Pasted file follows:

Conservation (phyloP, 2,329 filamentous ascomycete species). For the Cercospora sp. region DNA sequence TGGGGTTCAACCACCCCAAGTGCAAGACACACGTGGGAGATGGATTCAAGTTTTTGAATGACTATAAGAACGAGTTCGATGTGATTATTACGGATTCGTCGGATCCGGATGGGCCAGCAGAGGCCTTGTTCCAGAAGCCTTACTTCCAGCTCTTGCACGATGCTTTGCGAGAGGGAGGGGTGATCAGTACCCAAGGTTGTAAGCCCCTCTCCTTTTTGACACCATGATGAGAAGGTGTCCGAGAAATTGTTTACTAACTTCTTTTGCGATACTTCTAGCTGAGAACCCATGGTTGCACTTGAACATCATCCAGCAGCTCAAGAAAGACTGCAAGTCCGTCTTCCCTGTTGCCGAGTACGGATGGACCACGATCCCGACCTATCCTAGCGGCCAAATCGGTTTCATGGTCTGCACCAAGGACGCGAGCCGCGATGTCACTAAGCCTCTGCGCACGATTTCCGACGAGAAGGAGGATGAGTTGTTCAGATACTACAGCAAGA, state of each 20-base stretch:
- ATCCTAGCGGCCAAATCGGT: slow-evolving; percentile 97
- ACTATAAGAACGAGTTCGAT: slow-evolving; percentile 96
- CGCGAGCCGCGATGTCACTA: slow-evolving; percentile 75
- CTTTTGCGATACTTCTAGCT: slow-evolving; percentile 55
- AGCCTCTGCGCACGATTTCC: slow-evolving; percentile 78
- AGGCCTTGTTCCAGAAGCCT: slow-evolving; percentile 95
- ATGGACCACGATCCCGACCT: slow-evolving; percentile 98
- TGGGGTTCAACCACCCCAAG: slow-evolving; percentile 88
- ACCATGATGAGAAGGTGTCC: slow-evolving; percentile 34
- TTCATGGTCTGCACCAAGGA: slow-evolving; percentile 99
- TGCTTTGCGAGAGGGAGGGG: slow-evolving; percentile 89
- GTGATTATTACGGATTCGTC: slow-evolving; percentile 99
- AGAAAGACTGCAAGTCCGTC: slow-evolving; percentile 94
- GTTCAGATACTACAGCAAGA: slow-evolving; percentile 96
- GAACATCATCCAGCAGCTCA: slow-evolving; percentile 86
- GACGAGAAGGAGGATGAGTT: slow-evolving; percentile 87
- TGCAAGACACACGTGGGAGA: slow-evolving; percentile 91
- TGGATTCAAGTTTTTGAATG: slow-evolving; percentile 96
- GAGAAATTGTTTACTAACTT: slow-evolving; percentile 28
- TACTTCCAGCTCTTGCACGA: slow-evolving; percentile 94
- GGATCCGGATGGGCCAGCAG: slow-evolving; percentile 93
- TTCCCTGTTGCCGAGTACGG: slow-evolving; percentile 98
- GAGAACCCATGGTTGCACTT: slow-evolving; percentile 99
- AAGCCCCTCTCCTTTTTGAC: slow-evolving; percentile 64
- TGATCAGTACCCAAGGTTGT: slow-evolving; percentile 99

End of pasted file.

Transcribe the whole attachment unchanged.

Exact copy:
Conservation (phyloP, 2,329 filamentous ascomycete species). For the Cercospora sp. region DNA sequence TGGGGTTCAACCACCCCAAGTGCAAGACACACGTGGGAGATGGATTCAAGTTTTTGAATGACTATAAGAACGAGTTCGATGTGATTATTACGGATTCGTCGGATCCGGATGGGCCAGCAGAGGCCTTGTTCCAGAAGCCTTACTTCCAGCTCTTGCACGATGCTTTGCGAGAGGGAGGGGTGATCAGTACCCAAGGTTGTAAGCCCCTCTCCTTTTTGACACCATGATGAGAAGGTGTCCGAGAAATTGTTTACTAACTTCTTTTGCGATACTTCTAGCTGAGAACCCATGGTTGCACTTGAACATCATCCAGCAGCTCAAGAAAGACTGCAAGTCCGTCTTCCCTGTTGCCGAGTACGGATGGACCACGATCCCGACCTATCCTAGCGGCCAAATCGGTTTCATGGTCTGCACCAAGGACGCGAGCCGCGATGTCACTAAGCCTCTGCGCACGATTTCCGACGAGAAGGAGGATGAGTTGTTCAGATACTACAGCAAGA, state of each 20-base stretch:
- ATCCTAGCGGCCAAATCGGT: slow-evolving; percentile 97
- ACTATAAGAACGAGTTCGAT: slow-evolving; percentile 96
- CGCGAGCCGCGATGTCACTA: slow-evolving; percentile 75
- CTTTTGCGATACTTCTAGCT: slow-evolving; percentile 55
- AGCCTCTGCGCACGATTTCC: slow-evolving; percentile 78
- AGGCCTTGTTCCAGAAGCCT: slow-evolving; percentile 95
- ATGGACCACGATCCCGACCT: slow-evolving; percentile 98
- TGGGGTTCAACCACCCCAAG: slow-evolving; percentile 88
- ACCATGATGAGAAGGTGTCC: slow-evolving; percentile 34
- TTCATGGTCTGCACCAAGGA: slow-evolving; percentile 99
- TGCTTTGCGAGAGGGAGGGG: slow-evolving; percentile 89
- GTGATTATTACGGATTCGTC: slow-evolving; percentile 99
- AGAAAGACTGCAAGTCCGTC: slow-evolving; percentile 94
- GTTCAGATACTACAGCAAGA: slow-evolving; percentile 96
- GAACATCATCCAGCAGCTCA: slow-evolving; percentile 86
- GACGAGAAGGAGGATGAGTT: slow-evolving; percentile 87
- TGCAAGACACACGTGGGAGA: slow-evolving; percentile 91
- TGGATTCAAGTTTTTGAATG: slow-evolving; percentile 96
- GAGAAATTGTTTACTAACTT: slow-evolving; percentile 28
- TACTTCCAGCTCTTGCACGA: slow-evolving; percentile 94
- GGATCCGGATGGGCCAGCAG: slow-evolving; percentile 93
- TTCCCTGTTGCCGAGTACGG: slow-evolving; percentile 98
- GAGAACCCATGGTTGCACTT: slow-evolving; percentile 99
- AAGCCCCTCTCCTTTTTGAC: slow-evolving; percentile 64
- TGATCAGTACCCAAGGTTGT: slow-evolving; percentile 99